Under no circumstances should you induce vomiting if there are signs of poisoning or if you suspect that your child has just eaten parts of the amaryllis! Vomit can get into the airways and cause additional shortness of breath. Children should also not be given salt water, as is sometimes recommended as a "home remedy" for poisoning or to induce vomiting. Larger amounts of table salt are also toxic to smaller children. Do not give the affected person milk to drink, as the fat it contains only ensures that the fat-soluble toxins more easily absorbed through the intestines.

Instead, remove any that may still be in your mouth plant parts and give that much clear, still water (if necessary from the tap) to drink. See a doctor immediately. Tell them that eating -- possibly unknown -- amounts of a highly toxic amaryllis plant caused the symptoms. If possible, bring the plant or parts of the plant with you. The local poison control center / local poison information center, which is based in all regions of Germany, can also help.

Avoid skin contact: Sap is toxic

Incidentally, the toxins of an amaryllis plant do not only exert their harmful effects as a result of internal ingestion. If the plant sap comes into contact with the unprotected skin, there is a risk of unpleasant consequences skin irritation and swelling to inflammation. For this reason, you should always wear gloves when working around the amaryllis.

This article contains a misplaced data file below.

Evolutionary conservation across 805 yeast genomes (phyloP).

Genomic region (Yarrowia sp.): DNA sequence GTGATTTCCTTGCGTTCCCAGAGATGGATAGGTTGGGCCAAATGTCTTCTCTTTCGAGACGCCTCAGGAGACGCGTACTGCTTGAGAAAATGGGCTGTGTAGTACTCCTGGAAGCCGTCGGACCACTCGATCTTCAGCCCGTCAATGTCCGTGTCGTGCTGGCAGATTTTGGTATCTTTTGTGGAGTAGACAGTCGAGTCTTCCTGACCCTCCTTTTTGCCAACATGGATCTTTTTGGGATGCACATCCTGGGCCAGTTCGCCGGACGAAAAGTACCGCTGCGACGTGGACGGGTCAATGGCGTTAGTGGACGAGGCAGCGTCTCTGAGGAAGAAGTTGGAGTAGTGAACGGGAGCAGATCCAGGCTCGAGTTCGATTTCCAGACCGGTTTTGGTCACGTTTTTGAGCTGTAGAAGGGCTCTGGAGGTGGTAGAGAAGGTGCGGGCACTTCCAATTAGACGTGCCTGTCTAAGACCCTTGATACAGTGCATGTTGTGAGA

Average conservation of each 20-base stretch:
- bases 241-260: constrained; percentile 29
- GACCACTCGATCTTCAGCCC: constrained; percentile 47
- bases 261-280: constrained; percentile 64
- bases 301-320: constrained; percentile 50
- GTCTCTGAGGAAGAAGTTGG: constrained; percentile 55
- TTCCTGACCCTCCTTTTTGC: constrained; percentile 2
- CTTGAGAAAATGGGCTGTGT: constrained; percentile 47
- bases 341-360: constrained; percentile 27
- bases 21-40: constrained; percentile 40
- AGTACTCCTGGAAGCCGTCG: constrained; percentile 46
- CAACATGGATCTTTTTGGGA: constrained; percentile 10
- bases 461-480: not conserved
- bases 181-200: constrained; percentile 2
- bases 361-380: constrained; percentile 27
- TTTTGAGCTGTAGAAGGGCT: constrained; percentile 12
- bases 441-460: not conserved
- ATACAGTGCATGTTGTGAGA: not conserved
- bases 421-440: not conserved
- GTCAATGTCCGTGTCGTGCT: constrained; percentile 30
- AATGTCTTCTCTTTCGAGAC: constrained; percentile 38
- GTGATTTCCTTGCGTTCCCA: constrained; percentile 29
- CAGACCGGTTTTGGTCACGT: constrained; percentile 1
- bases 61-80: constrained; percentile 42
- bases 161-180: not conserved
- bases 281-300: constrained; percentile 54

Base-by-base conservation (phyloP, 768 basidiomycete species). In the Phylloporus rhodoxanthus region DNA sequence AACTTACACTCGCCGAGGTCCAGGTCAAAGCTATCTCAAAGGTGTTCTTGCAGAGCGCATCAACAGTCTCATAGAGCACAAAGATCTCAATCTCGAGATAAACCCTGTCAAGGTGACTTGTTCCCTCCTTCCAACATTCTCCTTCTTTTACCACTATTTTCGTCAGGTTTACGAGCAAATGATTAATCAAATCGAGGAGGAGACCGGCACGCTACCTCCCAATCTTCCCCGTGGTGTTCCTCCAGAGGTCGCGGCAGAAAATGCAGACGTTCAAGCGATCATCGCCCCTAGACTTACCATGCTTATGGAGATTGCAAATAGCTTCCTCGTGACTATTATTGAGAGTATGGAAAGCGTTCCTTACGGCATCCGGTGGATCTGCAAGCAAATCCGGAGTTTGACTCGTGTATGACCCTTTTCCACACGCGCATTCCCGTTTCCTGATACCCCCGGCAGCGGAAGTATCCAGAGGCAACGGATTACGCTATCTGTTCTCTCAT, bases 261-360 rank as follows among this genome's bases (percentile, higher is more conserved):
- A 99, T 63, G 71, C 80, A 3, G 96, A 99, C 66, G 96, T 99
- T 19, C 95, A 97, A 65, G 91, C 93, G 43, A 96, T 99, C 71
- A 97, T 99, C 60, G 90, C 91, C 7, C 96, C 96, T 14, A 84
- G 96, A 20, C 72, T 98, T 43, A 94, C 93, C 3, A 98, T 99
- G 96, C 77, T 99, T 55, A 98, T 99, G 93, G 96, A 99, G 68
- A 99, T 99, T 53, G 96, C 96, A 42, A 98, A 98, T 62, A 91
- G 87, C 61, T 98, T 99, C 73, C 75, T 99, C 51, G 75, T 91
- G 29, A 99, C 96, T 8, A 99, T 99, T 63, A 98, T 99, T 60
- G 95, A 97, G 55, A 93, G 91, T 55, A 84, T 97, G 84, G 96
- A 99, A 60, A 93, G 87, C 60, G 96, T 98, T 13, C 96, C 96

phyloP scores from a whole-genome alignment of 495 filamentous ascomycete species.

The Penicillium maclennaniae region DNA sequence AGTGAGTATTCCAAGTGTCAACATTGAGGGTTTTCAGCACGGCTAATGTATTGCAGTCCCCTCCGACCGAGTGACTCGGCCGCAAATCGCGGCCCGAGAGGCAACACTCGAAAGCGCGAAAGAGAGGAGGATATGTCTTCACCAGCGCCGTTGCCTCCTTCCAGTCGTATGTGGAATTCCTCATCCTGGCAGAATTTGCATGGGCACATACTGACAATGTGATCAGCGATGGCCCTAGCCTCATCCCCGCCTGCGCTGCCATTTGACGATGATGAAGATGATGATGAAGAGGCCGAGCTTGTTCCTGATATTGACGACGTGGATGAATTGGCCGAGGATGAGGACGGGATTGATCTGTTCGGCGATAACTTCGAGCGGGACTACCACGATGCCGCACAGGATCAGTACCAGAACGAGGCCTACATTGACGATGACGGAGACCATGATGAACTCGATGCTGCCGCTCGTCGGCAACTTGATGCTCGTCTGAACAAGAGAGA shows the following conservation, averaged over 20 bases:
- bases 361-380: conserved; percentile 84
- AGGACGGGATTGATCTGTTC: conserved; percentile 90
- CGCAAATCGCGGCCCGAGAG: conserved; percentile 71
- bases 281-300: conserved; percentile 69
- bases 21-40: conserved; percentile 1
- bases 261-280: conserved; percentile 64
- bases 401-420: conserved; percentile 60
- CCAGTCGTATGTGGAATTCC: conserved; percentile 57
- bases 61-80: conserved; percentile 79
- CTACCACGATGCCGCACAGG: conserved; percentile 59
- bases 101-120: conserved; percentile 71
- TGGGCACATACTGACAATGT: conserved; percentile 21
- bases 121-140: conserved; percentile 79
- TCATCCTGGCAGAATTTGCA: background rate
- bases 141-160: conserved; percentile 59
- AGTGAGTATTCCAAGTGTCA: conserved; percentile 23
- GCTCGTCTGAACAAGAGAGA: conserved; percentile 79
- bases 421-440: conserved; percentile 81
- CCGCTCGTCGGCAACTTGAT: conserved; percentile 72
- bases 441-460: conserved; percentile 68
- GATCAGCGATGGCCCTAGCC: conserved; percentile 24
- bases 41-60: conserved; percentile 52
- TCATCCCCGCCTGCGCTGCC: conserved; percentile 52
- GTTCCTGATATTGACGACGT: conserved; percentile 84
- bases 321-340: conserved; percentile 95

This is especially true when the withered leaves and flowers of the knight star are cut back! Also, the cut off ones plant parts Dispose of in such a way that neither children nor pets can touch them. Disposal in an unsecured rubbish bin is therefore not sufficient - some curious small children or even dogs like to open the lid and see what is underneath. It is better to pack the plant parts separately in a bag and immediately in the household waste bin dispose. Compost is also not a suitable disposal site, since wild animals such as birds are also endangered here.

In animals

Effect on pets such as cats and dogs

Cats in particular tend to nibble on indoor plants. Unlike wild animals, pets' natural instincts are severely underdeveloped. Cats and dogs eat plants or parts of plants that are poisonous to them. The knight star is not only potentially deadly poisonous to humans, but also to all pets. Young cats and dogs in particular, as well as animals kept primarily in apartments, are at risk because they are bored, lacking experience and out of control curiosity try from the showy plant. For this reason, amaryllis plants have no place in the vicinity of pets. It is best to cultivate the plant where your darlings have absolutely no access.


Symptoms of poisoning in animals and first aid measures

In pets, eating just a few pieces of starfish can cause cardiac arrhythmia, possibly leading to cardiac arrest.

The following symptoms indicate poisoning:

  • increased salivation
  • Diarrhea and vomiting
  • drowsiness, staggering
  • convulsions associated with tremors

If you suspect poisoning, take the animal to the hospital immediately vet or to the nearest veterinary clinic and describe your suspicion. Include the name of the plant causing the problem. Do not induce vomiting beforehand. As a rule, the affected animal can be helped quickly.